Article

Glass Delamination: Understanding the Risks and Realities

Glass delamination is defined as thin glass flakes shedding from the internal diameter of glass containers and vials. The flakes, also known as glass lamellae, can be shed and suspended in the housed drug products.

This creates many issues within the pharmaceutical industry and has led to numerous high-profile product recalls. The solution to this issue begins with looking into the manufacturing process for the glass vials and is helped by glass delamination analysis testing.

What is the purpose of glass delamination studies?

Glass delamination studies for pharmaceutical containers like vials, ampules, cartridges, molded bottles, etc. are critical to help mitigate risks associated with the quality and durability of the interior of the container. These studies help to evaluate the likelihood a drug product may react and cause delamination and formation of glass particles.

What causes glass to delaminate is currently unclear as there are so many possible contributing factors. These include product composition, glass composition, glass forming temperature and the surface temperature. Particularly due to the high temperatures used when forming tubular vials, the chemistry as the shoulder and heel become weakened. Additionally, any treatments after formation, storage conditions and duration of storage processing operations can all reduce the chemical resistance of the glass. Other issues can also arise when products come in contact with glass surfaces including leaching, ion exchange, precipitation, glass dissolution, and more.

Unfortunately, often glass delamination issues are only detected once the drug product is released to the market and stored in containers for many months. Once that happens, the best action is to recall the product and try to find an alternative container. However, since there is not a single underlying factor that causes glass delamination, there are no easy methods for screening potential containers. With issues as critical as glass delamination, it is highly important your organization is recall ready to ensure safety for consumers. Having a plan and understanding what it means to be recall ready allows your organization to move swiftly in voluntary recalls.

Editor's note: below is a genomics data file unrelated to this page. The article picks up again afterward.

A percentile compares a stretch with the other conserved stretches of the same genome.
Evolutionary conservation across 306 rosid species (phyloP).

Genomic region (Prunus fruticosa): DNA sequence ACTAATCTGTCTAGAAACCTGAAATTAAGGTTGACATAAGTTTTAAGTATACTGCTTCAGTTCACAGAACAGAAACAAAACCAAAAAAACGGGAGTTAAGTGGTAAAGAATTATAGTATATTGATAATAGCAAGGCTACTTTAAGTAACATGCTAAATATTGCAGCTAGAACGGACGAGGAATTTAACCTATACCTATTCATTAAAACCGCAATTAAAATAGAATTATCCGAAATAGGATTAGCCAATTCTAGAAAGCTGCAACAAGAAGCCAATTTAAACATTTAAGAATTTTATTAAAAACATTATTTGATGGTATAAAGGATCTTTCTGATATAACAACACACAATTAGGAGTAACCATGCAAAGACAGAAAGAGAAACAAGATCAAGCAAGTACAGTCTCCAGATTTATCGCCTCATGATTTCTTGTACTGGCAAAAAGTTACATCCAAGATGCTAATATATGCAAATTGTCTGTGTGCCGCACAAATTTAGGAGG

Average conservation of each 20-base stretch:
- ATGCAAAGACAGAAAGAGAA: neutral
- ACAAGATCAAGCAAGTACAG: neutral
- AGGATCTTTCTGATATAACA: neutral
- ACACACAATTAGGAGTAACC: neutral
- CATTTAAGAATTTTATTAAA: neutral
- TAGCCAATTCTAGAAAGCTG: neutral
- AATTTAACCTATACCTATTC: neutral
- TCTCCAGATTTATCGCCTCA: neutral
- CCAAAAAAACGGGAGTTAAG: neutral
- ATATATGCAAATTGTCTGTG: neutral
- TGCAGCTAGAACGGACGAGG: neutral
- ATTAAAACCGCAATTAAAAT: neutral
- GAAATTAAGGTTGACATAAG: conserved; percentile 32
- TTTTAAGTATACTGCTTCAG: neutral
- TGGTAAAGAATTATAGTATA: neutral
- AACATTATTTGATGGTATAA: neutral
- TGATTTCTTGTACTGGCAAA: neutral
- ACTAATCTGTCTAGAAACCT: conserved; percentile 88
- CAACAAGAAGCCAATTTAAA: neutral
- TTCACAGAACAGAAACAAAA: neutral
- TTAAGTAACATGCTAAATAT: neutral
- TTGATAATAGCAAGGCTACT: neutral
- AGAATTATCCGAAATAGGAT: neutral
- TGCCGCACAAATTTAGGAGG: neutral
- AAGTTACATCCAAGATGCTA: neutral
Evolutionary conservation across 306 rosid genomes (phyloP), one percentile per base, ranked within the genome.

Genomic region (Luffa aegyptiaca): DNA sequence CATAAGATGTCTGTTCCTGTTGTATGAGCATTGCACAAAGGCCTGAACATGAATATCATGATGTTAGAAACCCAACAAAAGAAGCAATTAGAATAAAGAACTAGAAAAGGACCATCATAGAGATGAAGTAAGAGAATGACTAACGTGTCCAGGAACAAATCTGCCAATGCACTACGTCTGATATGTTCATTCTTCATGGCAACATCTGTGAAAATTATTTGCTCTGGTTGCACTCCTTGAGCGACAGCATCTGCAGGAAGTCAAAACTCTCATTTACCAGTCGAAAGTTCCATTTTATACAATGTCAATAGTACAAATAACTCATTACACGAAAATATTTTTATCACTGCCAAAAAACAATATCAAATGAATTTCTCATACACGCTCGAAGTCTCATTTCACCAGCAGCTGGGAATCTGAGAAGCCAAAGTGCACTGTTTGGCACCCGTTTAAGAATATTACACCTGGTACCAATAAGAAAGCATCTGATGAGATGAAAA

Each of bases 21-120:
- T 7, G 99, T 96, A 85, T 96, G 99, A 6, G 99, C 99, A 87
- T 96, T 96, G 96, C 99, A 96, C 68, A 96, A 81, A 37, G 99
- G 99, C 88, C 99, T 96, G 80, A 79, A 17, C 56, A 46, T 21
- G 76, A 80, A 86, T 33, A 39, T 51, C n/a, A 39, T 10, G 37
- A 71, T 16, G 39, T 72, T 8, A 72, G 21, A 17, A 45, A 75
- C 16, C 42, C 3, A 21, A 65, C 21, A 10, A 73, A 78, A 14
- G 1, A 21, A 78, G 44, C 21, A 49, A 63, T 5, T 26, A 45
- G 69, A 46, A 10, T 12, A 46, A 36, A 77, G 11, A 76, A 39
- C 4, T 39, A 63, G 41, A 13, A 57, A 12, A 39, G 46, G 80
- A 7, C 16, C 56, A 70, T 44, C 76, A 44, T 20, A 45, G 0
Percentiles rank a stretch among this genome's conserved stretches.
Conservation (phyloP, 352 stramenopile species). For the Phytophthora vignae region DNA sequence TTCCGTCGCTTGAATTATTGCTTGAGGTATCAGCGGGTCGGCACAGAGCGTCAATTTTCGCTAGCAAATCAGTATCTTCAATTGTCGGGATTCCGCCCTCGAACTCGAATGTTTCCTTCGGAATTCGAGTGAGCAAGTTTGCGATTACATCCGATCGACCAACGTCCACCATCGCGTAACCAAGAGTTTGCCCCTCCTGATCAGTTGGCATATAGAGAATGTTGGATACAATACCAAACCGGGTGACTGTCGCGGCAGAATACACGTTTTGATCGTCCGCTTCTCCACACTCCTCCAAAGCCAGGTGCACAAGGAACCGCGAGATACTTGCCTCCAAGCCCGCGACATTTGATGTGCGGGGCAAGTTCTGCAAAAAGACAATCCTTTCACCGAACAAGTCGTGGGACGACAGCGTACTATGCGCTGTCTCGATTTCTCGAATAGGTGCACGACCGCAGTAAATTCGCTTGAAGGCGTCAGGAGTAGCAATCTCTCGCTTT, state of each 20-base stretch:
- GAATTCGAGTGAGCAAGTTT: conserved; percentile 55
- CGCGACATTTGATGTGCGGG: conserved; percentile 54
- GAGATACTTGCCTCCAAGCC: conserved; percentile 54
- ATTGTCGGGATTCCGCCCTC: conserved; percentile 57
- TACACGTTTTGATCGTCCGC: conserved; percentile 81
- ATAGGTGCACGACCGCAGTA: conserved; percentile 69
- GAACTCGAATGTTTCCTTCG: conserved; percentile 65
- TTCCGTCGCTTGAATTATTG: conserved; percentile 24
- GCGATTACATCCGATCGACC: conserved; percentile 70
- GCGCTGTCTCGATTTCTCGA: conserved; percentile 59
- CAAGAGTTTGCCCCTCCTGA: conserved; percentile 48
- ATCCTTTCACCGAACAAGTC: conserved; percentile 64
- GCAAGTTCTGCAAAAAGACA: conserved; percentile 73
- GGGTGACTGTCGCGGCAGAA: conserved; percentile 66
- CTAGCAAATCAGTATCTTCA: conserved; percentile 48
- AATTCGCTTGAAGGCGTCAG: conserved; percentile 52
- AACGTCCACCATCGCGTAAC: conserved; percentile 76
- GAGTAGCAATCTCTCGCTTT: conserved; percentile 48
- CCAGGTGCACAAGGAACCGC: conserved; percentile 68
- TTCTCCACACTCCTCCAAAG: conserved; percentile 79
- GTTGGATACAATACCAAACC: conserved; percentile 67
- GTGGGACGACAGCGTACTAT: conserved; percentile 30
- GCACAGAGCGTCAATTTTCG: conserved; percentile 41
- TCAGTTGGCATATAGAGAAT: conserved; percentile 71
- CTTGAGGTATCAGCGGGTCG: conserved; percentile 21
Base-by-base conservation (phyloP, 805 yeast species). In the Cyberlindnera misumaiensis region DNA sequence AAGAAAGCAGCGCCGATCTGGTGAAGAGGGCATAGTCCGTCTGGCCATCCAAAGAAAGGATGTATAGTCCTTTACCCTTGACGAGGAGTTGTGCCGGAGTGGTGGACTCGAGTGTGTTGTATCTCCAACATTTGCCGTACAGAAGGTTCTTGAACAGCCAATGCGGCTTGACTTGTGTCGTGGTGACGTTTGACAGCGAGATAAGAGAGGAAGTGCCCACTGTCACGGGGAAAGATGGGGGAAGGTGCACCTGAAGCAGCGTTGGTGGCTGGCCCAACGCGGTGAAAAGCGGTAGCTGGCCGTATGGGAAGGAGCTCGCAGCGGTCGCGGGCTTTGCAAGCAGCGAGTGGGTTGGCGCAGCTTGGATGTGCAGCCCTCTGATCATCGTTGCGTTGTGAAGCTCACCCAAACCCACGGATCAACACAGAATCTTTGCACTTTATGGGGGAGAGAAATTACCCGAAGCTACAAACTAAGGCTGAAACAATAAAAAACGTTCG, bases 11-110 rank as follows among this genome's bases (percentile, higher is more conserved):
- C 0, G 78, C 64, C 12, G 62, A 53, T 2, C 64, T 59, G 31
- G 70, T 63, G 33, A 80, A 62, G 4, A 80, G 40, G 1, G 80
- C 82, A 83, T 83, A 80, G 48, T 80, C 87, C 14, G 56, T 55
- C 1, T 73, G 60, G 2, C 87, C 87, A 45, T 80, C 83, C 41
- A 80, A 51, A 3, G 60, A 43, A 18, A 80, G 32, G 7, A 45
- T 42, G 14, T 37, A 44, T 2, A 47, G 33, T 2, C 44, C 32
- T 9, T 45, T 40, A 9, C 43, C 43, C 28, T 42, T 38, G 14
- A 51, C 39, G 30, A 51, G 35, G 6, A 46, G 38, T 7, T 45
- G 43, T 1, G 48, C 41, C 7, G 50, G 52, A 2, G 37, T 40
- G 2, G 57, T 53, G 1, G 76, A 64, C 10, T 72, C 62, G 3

Laboratory techniques for glass delamination 

Glass delamination studies performed at Element includes visual examination of the solution (as per USP <790>), analysis of extracted elements present in the solution (ICP-OES and Conductivity), assessment of lamellae, visible and subvisible glass particles in solution (filtration of sample solution followed by assessment of filter by SEM/EDS), and examination of the internal surface of the vial for evidence of delamination or pitting (SEM).  The combination of all these test helps assess the propensity of the internal glass surface of vials to delaminate when in contact with the sample for the storage period

chart with techniques for glass delamination

Regulatory updates and concerns